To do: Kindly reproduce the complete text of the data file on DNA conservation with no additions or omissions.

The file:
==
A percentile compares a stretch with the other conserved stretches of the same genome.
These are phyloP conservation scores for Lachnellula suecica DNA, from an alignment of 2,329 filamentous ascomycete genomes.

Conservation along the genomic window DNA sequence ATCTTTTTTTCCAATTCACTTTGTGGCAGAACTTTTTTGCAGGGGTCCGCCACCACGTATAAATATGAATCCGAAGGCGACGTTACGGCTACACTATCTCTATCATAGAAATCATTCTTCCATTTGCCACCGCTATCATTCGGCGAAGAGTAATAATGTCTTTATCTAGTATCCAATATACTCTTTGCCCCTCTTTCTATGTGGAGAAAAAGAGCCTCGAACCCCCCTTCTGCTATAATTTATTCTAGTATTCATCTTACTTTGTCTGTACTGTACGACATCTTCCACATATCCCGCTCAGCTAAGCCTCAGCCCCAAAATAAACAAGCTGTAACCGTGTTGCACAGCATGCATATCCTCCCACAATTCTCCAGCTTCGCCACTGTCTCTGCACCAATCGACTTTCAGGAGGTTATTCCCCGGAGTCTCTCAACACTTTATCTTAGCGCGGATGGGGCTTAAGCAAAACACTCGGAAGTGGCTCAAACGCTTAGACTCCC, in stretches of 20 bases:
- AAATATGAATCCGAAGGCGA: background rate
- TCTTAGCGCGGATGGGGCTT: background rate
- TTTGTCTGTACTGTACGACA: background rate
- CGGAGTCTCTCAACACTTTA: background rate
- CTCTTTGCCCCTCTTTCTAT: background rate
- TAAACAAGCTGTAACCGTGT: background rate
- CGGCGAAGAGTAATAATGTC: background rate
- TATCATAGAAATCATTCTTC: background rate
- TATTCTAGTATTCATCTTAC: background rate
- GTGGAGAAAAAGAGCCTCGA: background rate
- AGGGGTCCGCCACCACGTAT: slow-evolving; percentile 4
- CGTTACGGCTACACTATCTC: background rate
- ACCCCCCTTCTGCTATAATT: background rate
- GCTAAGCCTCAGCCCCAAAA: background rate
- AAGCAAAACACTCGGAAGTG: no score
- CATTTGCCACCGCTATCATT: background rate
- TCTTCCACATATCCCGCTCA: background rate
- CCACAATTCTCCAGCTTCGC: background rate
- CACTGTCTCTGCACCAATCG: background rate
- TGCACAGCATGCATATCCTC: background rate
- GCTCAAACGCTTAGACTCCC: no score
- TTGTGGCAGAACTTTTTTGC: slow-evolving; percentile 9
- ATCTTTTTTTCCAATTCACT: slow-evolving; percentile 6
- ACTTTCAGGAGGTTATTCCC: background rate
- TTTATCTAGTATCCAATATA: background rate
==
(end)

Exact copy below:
A percentile compares a stretch with the other conserved stretches of the same genome.
These are phyloP conservation scores for Lachnellula suecica DNA, from an alignment of 2,329 filamentous ascomycete genomes.

Conservation along the genomic window DNA sequence ATCTTTTTTTCCAATTCACTTTGTGGCAGAACTTTTTTGCAGGGGTCCGCCACCACGTATAAATATGAATCCGAAGGCGACGTTACGGCTACACTATCTCTATCATAGAAATCATTCTTCCATTTGCCACCGCTATCATTCGGCGAAGAGTAATAATGTCTTTATCTAGTATCCAATATACTCTTTGCCCCTCTTTCTATGTGGAGAAAAAGAGCCTCGAACCCCCCTTCTGCTATAATTTATTCTAGTATTCATCTTACTTTGTCTGTACTGTACGACATCTTCCACATATCCCGCTCAGCTAAGCCTCAGCCCCAAAATAAACAAGCTGTAACCGTGTTGCACAGCATGCATATCCTCCCACAATTCTCCAGCTTCGCCACTGTCTCTGCACCAATCGACTTTCAGGAGGTTATTCCCCGGAGTCTCTCAACACTTTATCTTAGCGCGGATGGGGCTTAAGCAAAACACTCGGAAGTGGCTCAAACGCTTAGACTCCC, in stretches of 20 bases:
- AAATATGAATCCGAAGGCGA: background rate
- TCTTAGCGCGGATGGGGCTT: background rate
- TTTGTCTGTACTGTACGACA: background rate
- CGGAGTCTCTCAACACTTTA: background rate
- CTCTTTGCCCCTCTTTCTAT: background rate
- TAAACAAGCTGTAACCGTGT: background rate
- CGGCGAAGAGTAATAATGTC: background rate
- TATCATAGAAATCATTCTTC: background rate
- TATTCTAGTATTCATCTTAC: background rate
- GTGGAGAAAAAGAGCCTCGA: background rate
- AGGGGTCCGCCACCACGTAT: slow-evolving; percentile 4
- CGTTACGGCTACACTATCTC: background rate
- ACCCCCCTTCTGCTATAATT: background rate
- GCTAAGCCTCAGCCCCAAAA: background rate
- AAGCAAAACACTCGGAAGTG: no score
- CATTTGCCACCGCTATCATT: background rate
- TCTTCCACATATCCCGCTCA: background rate
- CCACAATTCTCCAGCTTCGC: background rate
- CACTGTCTCTGCACCAATCG: background rate
- TGCACAGCATGCATATCCTC: background rate
- GCTCAAACGCTTAGACTCCC: no score
- TTGTGGCAGAACTTTTTTGC: slow-evolving; percentile 9
- ATCTTTTTTTCCAATTCACT: slow-evolving; percentile 6
- ACTTTCAGGAGGTTATTCCC: background rate
- TTTATCTAGTATCCAATATA: background rate